How Does the Bankruptcy Homestead Exemption Work in Virginia?
For homeowners who file bankruptcy, the question of what will happen to their home is one of the most important considerations in the entire bankruptcy process. Virginia’s homestead exemption allows bankruptcy filers to protect a small amount of equity in their home. Unfortunately, our state’s exemption is not particularly generous.
Under Virginia’s rules, a homeowner who files bankruptcy may exempt up to $5,000 of equity in their house or certain other property (such as a condo or mobile home). Virginia’s homestead exemption is the lowest in the country but it increases by $500 for every dependent you have. Also, if you are over the age of 65 at the time of filing, you are allowed a homestead exemption of $10,000. Veterans who have a service-related disability of at least 40 percent are also able to take a $10,000 homestead exemption.
Importantly, married couples who file jointly for bankruptcy can double their homestead exemption. Each spouse may claim $5,000, leading to a total exemption of $10,000. Additionally, there is one critical advantage that some married couples may be able to use. Under Virginia’s “tenancy by entirety” system, real estate that is owned jointly by a married couple cannot be taken to pay a debt belonging to just one spouse. In other words, if you are married and your house is held as a tenancy by entirety, the whole value of your house is exempt against debts owed by one spouse only. Your bankruptcy lawyer will be able to tell you if this rule applies to your situation.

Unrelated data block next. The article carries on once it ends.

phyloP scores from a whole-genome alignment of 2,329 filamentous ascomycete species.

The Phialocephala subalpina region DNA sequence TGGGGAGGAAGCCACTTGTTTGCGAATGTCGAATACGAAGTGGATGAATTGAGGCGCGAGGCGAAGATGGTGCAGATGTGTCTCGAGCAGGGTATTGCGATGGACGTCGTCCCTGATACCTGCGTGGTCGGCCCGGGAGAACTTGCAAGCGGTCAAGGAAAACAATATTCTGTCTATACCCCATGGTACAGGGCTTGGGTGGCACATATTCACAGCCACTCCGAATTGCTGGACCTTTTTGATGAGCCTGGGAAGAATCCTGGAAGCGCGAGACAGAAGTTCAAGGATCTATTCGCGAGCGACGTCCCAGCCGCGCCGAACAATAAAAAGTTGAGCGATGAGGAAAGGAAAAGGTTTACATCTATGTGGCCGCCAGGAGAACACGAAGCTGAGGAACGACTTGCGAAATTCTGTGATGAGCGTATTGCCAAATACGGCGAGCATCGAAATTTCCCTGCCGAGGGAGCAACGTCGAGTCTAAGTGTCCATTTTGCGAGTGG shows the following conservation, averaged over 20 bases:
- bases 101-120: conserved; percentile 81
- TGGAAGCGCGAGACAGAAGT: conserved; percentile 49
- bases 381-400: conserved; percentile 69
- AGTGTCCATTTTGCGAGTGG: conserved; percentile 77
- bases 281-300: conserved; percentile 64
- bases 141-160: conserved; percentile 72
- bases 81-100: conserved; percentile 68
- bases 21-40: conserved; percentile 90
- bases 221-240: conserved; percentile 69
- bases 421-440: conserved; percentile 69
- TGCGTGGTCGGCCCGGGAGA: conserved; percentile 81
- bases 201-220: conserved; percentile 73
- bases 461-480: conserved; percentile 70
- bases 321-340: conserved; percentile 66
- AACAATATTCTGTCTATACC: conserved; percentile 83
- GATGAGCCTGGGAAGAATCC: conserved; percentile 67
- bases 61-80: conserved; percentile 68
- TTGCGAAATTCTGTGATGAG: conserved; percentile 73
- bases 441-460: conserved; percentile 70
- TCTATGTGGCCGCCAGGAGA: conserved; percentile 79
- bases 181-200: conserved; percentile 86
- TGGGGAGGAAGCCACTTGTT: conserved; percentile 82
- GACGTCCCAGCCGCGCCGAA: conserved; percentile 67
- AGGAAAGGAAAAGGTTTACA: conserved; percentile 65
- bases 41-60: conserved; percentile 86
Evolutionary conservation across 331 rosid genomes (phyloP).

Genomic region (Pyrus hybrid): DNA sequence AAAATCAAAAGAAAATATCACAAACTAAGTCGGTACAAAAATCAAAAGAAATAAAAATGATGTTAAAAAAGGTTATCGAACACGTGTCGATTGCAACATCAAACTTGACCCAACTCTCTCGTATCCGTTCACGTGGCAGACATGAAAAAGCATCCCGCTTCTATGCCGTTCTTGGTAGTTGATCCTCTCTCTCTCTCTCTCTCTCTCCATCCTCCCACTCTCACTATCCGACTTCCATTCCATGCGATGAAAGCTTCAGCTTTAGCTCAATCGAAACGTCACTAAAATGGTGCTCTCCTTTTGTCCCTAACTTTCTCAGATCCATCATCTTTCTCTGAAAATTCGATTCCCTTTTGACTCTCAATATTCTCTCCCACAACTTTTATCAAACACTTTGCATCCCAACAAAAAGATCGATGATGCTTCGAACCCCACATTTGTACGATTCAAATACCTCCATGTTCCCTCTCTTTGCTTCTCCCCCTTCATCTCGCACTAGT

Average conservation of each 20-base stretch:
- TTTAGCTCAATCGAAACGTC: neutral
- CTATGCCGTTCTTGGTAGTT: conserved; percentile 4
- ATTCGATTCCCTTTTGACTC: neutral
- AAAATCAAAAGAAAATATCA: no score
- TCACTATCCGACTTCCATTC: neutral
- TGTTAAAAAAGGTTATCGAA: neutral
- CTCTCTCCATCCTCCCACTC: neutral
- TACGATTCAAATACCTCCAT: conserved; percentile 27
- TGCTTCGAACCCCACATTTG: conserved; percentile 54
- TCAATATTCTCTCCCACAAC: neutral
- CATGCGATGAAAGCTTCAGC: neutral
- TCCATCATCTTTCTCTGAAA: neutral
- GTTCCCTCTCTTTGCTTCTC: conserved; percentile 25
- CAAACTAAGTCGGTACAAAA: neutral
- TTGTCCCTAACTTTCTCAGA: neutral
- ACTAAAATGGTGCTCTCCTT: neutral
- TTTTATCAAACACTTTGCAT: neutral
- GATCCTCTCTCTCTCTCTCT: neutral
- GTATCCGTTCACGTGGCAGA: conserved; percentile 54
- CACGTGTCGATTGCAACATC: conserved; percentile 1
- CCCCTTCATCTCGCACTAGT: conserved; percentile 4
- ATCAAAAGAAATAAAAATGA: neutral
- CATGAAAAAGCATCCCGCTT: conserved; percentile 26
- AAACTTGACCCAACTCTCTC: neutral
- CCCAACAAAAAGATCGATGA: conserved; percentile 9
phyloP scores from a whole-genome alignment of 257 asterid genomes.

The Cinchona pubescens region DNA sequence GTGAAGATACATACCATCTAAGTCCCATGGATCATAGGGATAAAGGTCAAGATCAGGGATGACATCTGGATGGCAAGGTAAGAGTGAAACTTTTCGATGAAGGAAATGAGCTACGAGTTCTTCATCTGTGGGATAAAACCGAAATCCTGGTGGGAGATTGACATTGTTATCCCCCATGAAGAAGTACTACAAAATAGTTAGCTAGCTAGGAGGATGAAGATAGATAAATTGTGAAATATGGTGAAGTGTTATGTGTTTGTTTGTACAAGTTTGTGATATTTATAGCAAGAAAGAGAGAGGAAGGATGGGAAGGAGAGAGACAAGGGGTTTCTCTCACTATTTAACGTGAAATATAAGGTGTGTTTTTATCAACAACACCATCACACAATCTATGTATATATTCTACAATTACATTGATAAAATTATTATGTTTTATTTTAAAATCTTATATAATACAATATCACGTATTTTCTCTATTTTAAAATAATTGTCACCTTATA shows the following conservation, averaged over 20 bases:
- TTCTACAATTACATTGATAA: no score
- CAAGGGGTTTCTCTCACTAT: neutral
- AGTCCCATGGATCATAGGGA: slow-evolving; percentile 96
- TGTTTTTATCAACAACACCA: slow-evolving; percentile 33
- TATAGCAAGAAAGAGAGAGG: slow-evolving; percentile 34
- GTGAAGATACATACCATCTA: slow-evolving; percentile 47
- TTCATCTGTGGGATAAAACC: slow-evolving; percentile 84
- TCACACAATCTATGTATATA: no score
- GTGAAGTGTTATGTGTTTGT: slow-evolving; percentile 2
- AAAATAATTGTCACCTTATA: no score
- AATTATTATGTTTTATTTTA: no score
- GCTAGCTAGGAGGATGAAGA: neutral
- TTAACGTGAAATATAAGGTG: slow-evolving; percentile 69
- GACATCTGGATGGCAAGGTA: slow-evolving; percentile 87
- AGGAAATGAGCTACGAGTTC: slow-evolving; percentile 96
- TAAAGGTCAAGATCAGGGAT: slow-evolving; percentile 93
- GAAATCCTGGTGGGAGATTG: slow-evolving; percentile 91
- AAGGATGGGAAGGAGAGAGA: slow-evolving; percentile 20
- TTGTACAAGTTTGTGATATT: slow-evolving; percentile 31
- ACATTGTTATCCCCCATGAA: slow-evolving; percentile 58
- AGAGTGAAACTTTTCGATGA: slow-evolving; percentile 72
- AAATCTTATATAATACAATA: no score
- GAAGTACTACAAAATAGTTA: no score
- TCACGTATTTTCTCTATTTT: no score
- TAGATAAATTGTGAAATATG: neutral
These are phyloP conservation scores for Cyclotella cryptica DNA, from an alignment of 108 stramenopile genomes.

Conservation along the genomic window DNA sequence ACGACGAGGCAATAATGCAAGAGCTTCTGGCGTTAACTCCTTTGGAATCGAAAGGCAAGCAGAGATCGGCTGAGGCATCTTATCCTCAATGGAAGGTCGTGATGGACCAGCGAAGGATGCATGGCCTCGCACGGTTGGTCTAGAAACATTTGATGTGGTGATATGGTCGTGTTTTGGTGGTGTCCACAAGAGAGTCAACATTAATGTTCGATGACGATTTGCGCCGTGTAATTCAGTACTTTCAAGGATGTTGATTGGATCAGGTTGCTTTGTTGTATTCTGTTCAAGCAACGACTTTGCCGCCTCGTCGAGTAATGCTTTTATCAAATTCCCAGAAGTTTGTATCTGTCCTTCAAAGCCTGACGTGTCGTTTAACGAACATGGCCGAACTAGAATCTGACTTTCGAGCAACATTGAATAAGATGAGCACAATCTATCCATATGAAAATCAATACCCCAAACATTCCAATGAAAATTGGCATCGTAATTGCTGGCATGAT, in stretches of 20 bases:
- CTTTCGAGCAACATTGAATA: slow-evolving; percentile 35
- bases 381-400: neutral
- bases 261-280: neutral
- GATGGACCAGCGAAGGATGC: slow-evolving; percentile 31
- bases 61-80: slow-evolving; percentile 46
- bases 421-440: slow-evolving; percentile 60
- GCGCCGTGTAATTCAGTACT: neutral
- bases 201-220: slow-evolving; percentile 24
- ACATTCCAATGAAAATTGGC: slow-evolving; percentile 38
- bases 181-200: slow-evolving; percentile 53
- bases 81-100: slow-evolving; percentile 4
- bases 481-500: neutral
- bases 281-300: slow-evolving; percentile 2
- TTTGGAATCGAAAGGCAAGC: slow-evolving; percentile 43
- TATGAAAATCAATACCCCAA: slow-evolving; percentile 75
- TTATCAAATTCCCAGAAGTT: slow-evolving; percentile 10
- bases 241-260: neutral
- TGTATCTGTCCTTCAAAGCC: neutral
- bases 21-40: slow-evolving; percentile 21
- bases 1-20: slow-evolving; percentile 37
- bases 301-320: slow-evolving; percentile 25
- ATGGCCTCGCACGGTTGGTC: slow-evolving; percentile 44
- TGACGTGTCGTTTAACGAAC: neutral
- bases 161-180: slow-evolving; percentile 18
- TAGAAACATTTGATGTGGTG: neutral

Federal law has a more generous homestead exemption of $25,000. Unfortunately, however, Virginia does not allow residents to utilize federal bankruptcy exemptions. If you reside in Virginia and file bankruptcy here, you must use the Virginia exemptions only.
When you file for Chapter 7 bankruptcy, the trustee is authorized by law to take your home, sell it, give you the exemption amount ($5,000 or $10,000) and use the rest of the proceeds from the sale to pay your creditors.
If you are a wage earner and have enough income to pay back at least a portion of your debts, then Chapter 13 may be a viable option. Under Chapter 13, it is easier to protect your home because you may be able to make arrangements to catch up on overdue mortgage payments.
Protecting your precious home in bankruptcy is best done with help from a skilled Virginia bankruptcy lawyer. That’s what you’ll find at Miller Law Group, P.C., in Charlottesville. Call 434-218-3987 or contact us online to arrange a free appointment to discuss your financial situation with one of our attorneys.